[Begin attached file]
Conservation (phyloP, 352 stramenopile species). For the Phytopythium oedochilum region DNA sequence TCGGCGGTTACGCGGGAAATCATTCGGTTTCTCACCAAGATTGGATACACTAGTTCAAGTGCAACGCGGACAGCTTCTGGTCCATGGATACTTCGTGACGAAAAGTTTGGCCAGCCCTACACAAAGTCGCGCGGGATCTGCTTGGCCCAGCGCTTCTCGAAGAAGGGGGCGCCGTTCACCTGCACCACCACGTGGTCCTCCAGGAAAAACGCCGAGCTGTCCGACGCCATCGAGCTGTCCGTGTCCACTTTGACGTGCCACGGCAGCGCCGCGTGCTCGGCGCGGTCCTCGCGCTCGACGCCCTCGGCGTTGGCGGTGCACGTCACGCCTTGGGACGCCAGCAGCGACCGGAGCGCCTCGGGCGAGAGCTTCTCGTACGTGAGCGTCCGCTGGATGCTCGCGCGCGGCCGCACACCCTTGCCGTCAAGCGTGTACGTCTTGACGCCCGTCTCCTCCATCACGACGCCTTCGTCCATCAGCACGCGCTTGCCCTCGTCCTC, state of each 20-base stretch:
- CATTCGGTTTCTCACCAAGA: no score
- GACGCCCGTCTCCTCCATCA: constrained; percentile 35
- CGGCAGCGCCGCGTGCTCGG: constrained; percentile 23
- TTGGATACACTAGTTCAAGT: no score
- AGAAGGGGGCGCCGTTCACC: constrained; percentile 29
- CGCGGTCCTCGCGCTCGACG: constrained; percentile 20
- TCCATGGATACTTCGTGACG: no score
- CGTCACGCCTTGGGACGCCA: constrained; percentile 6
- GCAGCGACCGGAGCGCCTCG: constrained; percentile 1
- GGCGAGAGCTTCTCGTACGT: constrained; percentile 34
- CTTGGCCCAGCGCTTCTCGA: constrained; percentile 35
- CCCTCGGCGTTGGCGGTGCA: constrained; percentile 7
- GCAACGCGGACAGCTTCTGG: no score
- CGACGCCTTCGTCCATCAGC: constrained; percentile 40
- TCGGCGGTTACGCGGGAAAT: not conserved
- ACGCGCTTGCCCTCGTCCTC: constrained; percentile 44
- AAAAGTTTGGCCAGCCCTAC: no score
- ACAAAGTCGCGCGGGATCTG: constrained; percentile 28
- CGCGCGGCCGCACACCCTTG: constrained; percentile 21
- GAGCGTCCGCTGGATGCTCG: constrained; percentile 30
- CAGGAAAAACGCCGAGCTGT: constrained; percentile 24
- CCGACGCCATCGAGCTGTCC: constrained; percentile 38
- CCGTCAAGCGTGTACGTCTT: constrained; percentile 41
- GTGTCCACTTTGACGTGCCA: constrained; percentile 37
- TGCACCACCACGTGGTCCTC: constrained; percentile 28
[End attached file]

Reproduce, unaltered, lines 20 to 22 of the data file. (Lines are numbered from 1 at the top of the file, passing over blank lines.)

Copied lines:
- CGCGCGGCCGCACACCCTTG: constrained; percentile 21
- GAGCGTCCGCTGGATGCTCG: constrained; percentile 30
- CAGGAAAAACGCCGAGCTGT: constrained; percentile 24